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Gorbachev Versus the Apparat?
In September 1988 six CPSU commissions were created to make policy proposals to the Politburo on the "most important issues in the life of the party and the country." The new commissions were intended to constitute the highest-level advisory bodies to the Politburo. More importantly, the creation of the commissions enabled Gorbachev to circumvent the CC departments, the backbone of the traditional party apparatus which was obstructing perestroika. In the apparat's place, the members of the "electoral organs" of the CPSU, i.e., the Central Committee and to a lesser extent the Central Revision (now Control) Commission, were to be brought into the decision-making process. This was part of Gorbachev's attempt to destroy the power of the apparatchiki thereby facilitating the separation of the party's functions from those of the state.
With the aid of the Institute's computer database, which includes extensive information on party appointments, it is possible to draw tentative conclusions on the Gorbachev leadership's attitudes toward top-level party bodies. The membership of the commissions was announced at the November 1988 Party Plenum. Subsequently two more commissions were established, an Interethnic Commission (December 1989) and a Culture, Education, and Science Commission, created by the 28th Congress in July. Thus there now appears to be a total of eight commissions (although the Interethnic Commission has not been referred to again since its creation was announced). At the 28th Congress a major "cleansing" of the party's leadership took place that included a large number of retirements from the Central Committee. Assuming that CC membership is a requirement for commission membership, Table I lists the most prominent members originally appointed and indicates in boldface the surviving members. Members of CC departments (discussed below) are indicated by daggers. Former and current commission members appointed in March to the Presidential Council (eight of seventeen) are indicated by asterisks. Two (Medvedev and Yakovlev) originally served as commission chairmen.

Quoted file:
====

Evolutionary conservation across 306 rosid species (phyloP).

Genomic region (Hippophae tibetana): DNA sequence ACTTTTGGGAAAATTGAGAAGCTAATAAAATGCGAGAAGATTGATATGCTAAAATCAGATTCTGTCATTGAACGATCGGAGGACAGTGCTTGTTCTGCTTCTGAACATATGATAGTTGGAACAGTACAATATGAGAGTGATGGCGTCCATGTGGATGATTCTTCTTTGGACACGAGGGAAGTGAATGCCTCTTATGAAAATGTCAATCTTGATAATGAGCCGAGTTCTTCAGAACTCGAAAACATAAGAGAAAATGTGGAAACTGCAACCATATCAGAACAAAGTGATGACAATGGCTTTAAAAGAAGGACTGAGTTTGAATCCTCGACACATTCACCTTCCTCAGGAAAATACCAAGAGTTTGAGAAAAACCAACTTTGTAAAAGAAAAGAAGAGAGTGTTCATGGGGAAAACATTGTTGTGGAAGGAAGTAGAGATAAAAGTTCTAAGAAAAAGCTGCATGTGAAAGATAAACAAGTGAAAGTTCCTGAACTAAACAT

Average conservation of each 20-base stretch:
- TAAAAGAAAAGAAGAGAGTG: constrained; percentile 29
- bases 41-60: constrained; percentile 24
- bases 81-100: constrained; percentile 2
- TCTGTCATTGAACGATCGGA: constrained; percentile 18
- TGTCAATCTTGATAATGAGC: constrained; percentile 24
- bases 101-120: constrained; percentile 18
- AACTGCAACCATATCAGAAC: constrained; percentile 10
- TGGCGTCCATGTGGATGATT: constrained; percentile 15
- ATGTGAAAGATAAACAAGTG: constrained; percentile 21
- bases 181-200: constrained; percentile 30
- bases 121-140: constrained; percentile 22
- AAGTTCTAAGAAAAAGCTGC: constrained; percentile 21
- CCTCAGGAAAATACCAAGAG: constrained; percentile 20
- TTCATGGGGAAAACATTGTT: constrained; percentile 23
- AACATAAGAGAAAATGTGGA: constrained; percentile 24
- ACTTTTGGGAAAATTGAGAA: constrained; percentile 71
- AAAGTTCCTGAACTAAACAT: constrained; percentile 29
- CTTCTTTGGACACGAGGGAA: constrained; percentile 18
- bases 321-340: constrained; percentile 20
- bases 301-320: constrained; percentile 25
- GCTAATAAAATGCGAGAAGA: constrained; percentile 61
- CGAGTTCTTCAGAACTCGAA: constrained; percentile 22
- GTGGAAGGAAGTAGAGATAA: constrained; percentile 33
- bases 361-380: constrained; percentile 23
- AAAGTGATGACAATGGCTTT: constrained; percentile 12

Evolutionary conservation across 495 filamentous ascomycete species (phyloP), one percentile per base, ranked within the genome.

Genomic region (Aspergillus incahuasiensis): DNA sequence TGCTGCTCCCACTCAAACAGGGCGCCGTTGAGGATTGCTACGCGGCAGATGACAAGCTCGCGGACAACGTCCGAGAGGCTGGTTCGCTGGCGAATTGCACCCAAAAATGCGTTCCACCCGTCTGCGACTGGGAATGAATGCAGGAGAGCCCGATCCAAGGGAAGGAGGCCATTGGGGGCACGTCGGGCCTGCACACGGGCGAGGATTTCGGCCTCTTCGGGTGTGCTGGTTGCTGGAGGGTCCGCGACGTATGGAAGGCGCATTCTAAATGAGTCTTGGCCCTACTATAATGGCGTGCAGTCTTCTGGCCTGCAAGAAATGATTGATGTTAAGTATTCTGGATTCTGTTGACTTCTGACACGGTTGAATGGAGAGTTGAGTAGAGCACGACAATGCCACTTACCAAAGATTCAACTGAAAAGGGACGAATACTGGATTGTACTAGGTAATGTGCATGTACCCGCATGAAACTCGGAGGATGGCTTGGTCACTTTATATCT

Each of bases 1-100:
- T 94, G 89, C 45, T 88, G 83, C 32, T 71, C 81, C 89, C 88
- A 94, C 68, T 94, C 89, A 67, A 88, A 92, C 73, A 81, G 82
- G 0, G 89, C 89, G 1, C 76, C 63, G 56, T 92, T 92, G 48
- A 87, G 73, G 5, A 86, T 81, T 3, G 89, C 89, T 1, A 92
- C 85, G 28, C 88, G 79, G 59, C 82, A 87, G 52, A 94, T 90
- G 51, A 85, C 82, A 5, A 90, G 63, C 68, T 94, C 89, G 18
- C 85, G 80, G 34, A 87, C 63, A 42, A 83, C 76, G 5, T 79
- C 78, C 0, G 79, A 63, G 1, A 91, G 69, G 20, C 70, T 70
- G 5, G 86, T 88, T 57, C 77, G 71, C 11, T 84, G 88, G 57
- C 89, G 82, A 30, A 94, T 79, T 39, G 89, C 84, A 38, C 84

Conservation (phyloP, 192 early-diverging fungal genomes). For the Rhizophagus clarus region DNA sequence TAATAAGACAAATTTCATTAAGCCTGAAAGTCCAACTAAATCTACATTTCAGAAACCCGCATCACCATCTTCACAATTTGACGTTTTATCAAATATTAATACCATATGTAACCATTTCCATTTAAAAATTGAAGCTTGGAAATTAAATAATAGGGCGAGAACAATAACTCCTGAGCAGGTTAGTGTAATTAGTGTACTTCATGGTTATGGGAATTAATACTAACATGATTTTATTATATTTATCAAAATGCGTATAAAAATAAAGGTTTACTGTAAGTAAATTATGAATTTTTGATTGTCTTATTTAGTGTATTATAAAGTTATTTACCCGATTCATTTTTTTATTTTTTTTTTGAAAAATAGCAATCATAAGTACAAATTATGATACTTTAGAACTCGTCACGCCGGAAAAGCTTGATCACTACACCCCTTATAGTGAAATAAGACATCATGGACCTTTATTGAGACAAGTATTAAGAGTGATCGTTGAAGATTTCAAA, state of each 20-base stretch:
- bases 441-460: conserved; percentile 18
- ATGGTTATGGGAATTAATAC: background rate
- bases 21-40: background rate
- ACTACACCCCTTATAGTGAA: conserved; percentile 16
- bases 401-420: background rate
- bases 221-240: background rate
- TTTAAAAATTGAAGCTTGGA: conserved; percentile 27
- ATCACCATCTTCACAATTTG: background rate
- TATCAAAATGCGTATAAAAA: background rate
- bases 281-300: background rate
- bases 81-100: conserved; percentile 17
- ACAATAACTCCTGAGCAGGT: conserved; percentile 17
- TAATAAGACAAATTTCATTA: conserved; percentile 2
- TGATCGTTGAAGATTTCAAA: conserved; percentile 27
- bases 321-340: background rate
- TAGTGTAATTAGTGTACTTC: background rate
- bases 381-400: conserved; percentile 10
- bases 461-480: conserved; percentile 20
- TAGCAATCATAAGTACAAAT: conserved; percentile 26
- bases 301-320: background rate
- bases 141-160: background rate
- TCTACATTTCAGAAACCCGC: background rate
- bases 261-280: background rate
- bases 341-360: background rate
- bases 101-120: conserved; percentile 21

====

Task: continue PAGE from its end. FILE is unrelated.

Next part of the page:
Table 1. The Commissions and Their Membership
Boldface indicates members who remain after the 28th Party Congress.
Culture Education and Science Commission
If the commissions are to play a significant role in party affairs, a large number of appointments to already existing commissions will be required, in addition to staffing two additional commissions. As Table I shows, at the Congress three new commission chairmen were appointed, and Shenin may be slated to be the new head of the Party Building and Cadre Commission, since he has assumed these functions in the Secretariat. In the past, all commission chairmen have been simultaneously Politburo members and CC Secretaries. It will not be possible to follow this precedent in filling all four vacant chairmanships, since there are only two candidates with the necessary dual status (V.A. Ivashko and G.V. Semyonova). According to the November 1988 resolution, the commissions were to "present draft documents and analytical materials" to the Politburo. However, most of the commissions have held far fewer meetings than the minimum four times per year required by the resolution, the International Commission being the least active. In fact, for a period of 13 months this commission did not meet.